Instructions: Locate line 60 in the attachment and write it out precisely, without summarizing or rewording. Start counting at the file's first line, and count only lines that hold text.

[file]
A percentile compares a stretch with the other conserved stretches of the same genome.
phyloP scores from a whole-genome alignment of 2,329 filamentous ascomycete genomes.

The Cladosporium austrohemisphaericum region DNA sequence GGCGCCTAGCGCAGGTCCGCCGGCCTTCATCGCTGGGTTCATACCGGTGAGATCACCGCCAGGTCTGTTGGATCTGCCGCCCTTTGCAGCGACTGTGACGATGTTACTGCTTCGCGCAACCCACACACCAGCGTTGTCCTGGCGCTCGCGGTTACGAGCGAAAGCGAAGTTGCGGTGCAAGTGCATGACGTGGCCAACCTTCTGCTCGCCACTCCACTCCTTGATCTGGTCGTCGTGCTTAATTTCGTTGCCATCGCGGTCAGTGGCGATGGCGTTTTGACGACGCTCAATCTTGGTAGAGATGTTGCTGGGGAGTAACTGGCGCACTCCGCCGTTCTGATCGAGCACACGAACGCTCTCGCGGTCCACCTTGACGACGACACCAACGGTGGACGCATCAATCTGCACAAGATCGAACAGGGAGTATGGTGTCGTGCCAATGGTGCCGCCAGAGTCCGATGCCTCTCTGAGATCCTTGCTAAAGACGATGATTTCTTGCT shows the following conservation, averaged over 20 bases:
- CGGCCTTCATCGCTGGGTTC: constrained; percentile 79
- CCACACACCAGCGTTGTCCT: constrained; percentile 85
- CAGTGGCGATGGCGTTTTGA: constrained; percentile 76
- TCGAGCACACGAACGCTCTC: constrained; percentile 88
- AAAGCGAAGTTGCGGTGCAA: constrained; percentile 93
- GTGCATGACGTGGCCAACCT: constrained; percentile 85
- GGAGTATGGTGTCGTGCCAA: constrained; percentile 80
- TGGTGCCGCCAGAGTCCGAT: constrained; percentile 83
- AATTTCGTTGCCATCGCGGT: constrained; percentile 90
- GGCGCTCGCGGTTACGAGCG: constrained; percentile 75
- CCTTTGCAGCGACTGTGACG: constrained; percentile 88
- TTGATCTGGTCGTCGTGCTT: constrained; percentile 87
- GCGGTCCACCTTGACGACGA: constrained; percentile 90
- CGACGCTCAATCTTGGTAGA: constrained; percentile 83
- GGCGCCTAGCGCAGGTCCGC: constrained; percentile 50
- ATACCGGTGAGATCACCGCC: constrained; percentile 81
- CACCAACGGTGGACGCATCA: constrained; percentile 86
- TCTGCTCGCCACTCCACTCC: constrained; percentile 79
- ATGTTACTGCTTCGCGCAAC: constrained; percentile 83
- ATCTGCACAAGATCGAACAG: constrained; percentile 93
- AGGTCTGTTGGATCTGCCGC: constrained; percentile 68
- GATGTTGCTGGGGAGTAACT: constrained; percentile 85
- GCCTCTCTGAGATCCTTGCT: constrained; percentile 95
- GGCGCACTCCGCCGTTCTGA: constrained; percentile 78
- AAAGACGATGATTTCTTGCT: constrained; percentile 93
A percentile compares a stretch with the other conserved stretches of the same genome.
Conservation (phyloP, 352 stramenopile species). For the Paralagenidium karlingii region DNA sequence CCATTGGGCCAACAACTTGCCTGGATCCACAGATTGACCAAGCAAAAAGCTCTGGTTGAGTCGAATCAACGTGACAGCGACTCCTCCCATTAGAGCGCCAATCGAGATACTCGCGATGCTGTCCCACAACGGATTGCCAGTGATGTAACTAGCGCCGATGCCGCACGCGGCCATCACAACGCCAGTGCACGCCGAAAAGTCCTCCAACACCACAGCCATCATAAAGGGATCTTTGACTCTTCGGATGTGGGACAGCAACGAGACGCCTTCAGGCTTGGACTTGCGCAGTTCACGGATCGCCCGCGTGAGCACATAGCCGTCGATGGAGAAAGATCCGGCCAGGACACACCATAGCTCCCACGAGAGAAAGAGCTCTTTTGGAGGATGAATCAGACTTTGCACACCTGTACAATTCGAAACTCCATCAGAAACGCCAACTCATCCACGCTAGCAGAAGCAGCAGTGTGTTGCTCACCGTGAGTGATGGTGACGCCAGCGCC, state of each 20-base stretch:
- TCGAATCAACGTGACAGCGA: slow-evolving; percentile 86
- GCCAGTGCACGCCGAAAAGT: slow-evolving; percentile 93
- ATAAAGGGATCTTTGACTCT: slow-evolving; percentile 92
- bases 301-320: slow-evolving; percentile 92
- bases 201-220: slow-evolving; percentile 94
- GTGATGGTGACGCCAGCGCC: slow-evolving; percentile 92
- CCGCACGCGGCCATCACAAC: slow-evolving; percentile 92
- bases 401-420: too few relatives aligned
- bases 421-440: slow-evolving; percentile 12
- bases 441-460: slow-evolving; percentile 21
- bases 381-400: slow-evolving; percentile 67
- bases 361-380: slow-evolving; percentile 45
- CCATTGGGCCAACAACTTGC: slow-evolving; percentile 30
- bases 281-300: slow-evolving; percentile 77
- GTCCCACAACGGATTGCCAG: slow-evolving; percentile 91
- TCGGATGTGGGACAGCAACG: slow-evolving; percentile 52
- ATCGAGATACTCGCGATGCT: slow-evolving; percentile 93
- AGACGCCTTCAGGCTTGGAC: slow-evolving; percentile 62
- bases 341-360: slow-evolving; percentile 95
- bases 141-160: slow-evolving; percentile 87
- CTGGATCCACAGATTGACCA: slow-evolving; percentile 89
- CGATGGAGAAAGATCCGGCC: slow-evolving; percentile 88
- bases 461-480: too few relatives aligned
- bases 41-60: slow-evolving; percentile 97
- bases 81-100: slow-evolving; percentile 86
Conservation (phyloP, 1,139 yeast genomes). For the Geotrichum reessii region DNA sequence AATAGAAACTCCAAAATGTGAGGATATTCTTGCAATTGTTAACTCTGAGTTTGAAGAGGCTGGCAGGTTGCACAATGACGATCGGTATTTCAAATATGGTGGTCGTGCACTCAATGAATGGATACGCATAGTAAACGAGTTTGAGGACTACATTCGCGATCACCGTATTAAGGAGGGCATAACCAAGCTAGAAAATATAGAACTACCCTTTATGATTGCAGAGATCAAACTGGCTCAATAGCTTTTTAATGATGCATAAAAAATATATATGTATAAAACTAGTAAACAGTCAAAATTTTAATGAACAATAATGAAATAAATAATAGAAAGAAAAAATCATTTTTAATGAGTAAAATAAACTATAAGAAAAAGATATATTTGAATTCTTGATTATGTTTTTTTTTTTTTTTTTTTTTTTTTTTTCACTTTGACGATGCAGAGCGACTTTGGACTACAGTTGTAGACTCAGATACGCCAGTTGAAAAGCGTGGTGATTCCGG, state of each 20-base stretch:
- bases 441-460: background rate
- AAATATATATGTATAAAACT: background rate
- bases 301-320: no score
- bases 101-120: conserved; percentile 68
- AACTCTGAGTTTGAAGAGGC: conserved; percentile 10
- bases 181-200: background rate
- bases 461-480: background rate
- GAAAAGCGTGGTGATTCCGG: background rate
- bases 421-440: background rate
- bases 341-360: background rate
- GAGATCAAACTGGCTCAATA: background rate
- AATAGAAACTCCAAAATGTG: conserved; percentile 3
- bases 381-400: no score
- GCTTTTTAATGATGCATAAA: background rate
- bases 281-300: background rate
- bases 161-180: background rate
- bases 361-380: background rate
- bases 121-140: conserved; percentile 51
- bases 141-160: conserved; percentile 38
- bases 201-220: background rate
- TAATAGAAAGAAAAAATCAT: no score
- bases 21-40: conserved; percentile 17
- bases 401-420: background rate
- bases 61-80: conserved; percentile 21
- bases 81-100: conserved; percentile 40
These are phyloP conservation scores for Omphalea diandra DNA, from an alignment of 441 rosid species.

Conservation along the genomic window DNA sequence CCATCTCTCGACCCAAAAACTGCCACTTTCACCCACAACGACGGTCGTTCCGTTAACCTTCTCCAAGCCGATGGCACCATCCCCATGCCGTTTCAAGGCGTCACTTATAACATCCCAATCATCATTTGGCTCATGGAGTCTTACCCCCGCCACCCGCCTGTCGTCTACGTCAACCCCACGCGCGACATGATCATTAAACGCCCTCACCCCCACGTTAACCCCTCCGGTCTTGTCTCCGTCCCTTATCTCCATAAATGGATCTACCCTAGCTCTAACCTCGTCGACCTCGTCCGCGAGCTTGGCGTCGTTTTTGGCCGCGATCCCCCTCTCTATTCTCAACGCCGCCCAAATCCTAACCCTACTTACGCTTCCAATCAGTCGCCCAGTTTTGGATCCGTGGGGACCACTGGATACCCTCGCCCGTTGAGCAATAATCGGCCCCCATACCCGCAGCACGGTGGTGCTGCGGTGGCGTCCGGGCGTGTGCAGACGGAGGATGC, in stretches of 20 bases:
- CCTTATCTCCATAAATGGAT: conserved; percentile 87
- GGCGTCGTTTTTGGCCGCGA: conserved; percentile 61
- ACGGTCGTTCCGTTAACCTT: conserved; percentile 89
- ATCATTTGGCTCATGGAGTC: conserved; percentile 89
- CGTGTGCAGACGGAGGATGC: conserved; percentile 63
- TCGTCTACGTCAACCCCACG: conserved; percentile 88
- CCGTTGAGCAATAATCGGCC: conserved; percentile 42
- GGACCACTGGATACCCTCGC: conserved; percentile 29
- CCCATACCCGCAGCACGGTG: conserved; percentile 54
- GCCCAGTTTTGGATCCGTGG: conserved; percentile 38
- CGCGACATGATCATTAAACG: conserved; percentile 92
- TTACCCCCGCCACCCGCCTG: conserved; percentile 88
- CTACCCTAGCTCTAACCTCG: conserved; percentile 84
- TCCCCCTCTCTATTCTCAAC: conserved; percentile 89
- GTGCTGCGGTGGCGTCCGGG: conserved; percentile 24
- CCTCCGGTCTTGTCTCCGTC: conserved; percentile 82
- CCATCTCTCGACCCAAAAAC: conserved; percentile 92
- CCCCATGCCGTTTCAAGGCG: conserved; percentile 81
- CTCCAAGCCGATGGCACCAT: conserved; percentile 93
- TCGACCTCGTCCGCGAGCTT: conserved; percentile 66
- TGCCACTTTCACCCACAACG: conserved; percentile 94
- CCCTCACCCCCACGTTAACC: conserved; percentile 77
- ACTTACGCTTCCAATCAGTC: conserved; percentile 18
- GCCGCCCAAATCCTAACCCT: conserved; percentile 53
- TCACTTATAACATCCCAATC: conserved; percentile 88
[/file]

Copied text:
- bases 101-120: conserved; percentile 68